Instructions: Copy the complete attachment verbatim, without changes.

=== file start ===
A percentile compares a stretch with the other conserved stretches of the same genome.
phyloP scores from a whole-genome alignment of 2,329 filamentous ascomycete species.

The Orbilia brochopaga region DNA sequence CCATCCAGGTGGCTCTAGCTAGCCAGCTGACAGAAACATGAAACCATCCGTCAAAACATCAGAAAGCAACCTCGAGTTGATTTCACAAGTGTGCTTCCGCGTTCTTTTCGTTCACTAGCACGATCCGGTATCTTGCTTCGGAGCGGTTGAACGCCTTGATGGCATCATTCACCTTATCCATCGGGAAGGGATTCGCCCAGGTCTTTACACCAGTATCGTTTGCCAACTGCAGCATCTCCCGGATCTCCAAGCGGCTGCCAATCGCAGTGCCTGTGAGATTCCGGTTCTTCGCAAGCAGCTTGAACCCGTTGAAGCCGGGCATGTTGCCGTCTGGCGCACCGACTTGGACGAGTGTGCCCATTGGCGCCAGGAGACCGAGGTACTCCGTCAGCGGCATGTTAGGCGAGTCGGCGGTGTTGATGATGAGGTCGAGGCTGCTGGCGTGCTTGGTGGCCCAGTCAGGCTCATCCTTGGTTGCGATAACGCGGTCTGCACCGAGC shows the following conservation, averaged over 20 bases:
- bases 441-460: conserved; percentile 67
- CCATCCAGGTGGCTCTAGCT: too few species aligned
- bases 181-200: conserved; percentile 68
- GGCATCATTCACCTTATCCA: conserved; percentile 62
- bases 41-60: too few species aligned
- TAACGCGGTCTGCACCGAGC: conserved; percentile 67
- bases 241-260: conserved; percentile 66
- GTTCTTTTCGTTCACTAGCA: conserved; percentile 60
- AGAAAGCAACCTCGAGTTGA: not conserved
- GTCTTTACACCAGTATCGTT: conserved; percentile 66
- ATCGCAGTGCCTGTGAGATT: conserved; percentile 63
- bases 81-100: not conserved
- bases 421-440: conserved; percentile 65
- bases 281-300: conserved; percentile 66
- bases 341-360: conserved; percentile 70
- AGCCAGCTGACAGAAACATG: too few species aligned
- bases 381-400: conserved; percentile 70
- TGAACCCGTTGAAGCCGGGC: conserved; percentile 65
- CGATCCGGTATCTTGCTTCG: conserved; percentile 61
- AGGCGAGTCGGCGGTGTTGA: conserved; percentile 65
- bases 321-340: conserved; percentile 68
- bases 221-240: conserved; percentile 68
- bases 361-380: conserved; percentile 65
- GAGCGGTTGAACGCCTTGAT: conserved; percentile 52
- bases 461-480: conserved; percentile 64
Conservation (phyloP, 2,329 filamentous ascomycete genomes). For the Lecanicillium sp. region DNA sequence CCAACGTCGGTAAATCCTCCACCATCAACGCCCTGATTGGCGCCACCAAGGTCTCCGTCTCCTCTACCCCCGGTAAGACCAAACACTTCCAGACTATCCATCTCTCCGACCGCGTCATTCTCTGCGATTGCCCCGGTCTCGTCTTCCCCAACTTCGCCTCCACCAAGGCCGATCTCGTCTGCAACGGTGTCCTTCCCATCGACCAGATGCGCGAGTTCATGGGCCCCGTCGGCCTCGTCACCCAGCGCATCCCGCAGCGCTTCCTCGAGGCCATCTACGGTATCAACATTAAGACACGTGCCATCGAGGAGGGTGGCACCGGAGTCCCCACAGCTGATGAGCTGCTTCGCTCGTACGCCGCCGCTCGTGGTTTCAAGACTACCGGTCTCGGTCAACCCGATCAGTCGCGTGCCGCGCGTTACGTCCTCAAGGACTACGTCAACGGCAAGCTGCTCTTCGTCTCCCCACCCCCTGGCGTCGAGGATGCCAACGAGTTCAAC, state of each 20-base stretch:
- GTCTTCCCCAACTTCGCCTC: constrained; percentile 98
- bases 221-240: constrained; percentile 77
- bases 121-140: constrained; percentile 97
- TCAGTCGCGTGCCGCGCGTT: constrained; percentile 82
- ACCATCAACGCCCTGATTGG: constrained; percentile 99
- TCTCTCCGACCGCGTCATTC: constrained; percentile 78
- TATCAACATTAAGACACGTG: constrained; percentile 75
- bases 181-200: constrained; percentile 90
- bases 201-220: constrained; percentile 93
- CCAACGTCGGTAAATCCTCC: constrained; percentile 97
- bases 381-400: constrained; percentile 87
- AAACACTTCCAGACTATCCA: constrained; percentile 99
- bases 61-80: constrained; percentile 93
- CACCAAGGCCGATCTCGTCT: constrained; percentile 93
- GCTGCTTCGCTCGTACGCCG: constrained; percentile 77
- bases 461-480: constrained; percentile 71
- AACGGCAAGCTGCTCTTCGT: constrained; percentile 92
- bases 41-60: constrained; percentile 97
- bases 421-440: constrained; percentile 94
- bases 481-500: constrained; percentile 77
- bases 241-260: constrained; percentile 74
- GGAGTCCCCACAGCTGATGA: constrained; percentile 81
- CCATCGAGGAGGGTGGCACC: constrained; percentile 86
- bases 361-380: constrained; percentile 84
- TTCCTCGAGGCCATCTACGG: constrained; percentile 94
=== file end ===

A percentile compares a stretch with the other conserved stretches of the same genome.
phyloP scores from a whole-genome alignment of 2,329 filamentous ascomycete species.

The Orbilia brochopaga region DNA sequence CCATCCAGGTGGCTCTAGCTAGCCAGCTGACAGAAACATGAAACCATCCGTCAAAACATCAGAAAGCAACCTCGAGTTGATTTCACAAGTGTGCTTCCGCGTTCTTTTCGTTCACTAGCACGATCCGGTATCTTGCTTCGGAGCGGTTGAACGCCTTGATGGCATCATTCACCTTATCCATCGGGAAGGGATTCGCCCAGGTCTTTACACCAGTATCGTTTGCCAACTGCAGCATCTCCCGGATCTCCAAGCGGCTGCCAATCGCAGTGCCTGTGAGATTCCGGTTCTTCGCAAGCAGCTTGAACCCGTTGAAGCCGGGCATGTTGCCGTCTGGCGCACCGACTTGGACGAGTGTGCCCATTGGCGCCAGGAGACCGAGGTACTCCGTCAGCGGCATGTTAGGCGAGTCGGCGGTGTTGATGATGAGGTCGAGGCTGCTGGCGTGCTTGGTGGCCCAGTCAGGCTCATCCTTGGTTGCGATAACGCGGTCTGCACCGAGC shows the following conservation, averaged over 20 bases:
- bases 441-460: conserved; percentile 67
- CCATCCAGGTGGCTCTAGCT: too few species aligned
- bases 181-200: conserved; percentile 68
- GGCATCATTCACCTTATCCA: conserved; percentile 62
- bases 41-60: too few species aligned
- TAACGCGGTCTGCACCGAGC: conserved; percentile 67
- bases 241-260: conserved; percentile 66
- GTTCTTTTCGTTCACTAGCA: conserved; percentile 60
- AGAAAGCAACCTCGAGTTGA: not conserved
- GTCTTTACACCAGTATCGTT: conserved; percentile 66
- ATCGCAGTGCCTGTGAGATT: conserved; percentile 63
- bases 81-100: not conserved
- bases 421-440: conserved; percentile 65
- bases 281-300: conserved; percentile 66
- bases 341-360: conserved; percentile 70
- AGCCAGCTGACAGAAACATG: too few species aligned
- bases 381-400: conserved; percentile 70
- TGAACCCGTTGAAGCCGGGC: conserved; percentile 65
- CGATCCGGTATCTTGCTTCG: conserved; percentile 61
- AGGCGAGTCGGCGGTGTTGA: conserved; percentile 65
- bases 321-340: conserved; percentile 68
- bases 221-240: conserved; percentile 68
- bases 361-380: conserved; percentile 65
- GAGCGGTTGAACGCCTTGAT: conserved; percentile 52
- bases 461-480: conserved; percentile 64
Conservation (phyloP, 2,329 filamentous ascomycete genomes). For the Lecanicillium sp. region DNA sequence CCAACGTCGGTAAATCCTCCACCATCAACGCCCTGATTGGCGCCACCAAGGTCTCCGTCTCCTCTACCCCCGGTAAGACCAAACACTTCCAGACTATCCATCTCTCCGACCGCGTCATTCTCTGCGATTGCCCCGGTCTCGTCTTCCCCAACTTCGCCTCCACCAAGGCCGATCTCGTCTGCAACGGTGTCCTTCCCATCGACCAGATGCGCGAGTTCATGGGCCCCGTCGGCCTCGTCACCCAGCGCATCCCGCAGCGCTTCCTCGAGGCCATCTACGGTATCAACATTAAGACACGTGCCATCGAGGAGGGTGGCACCGGAGTCCCCACAGCTGATGAGCTGCTTCGCTCGTACGCCGCCGCTCGTGGTTTCAAGACTACCGGTCTCGGTCAACCCGATCAGTCGCGTGCCGCGCGTTACGTCCTCAAGGACTACGTCAACGGCAAGCTGCTCTTCGTCTCCCCACCCCCTGGCGTCGAGGATGCCAACGAGTTCAAC, state of each 20-base stretch:
- GTCTTCCCCAACTTCGCCTC: constrained; percentile 98
- bases 221-240: constrained; percentile 77
- bases 121-140: constrained; percentile 97
- TCAGTCGCGTGCCGCGCGTT: constrained; percentile 82
- ACCATCAACGCCCTGATTGG: constrained; percentile 99
- TCTCTCCGACCGCGTCATTC: constrained; percentile 78
- TATCAACATTAAGACACGTG: constrained; percentile 75
- bases 181-200: constrained; percentile 90
- bases 201-220: constrained; percentile 93
- CCAACGTCGGTAAATCCTCC: constrained; percentile 97
- bases 381-400: constrained; percentile 87
- AAACACTTCCAGACTATCCA: constrained; percentile 99
- bases 61-80: constrained; percentile 93
- CACCAAGGCCGATCTCGTCT: constrained; percentile 93
- GCTGCTTCGCTCGTACGCCG: constrained; percentile 77
- bases 461-480: constrained; percentile 71
- AACGGCAAGCTGCTCTTCGT: constrained; percentile 92
- bases 41-60: constrained; percentile 97
- bases 421-440: constrained; percentile 94
- bases 481-500: constrained; percentile 77
- bases 241-260: constrained; percentile 74
- GGAGTCCCCACAGCTGATGA: constrained; percentile 81
- CCATCGAGGAGGGTGGCACC: constrained; percentile 86
- bases 361-380: constrained; percentile 84
- TTCCTCGAGGCCATCTACGG: constrained; percentile 94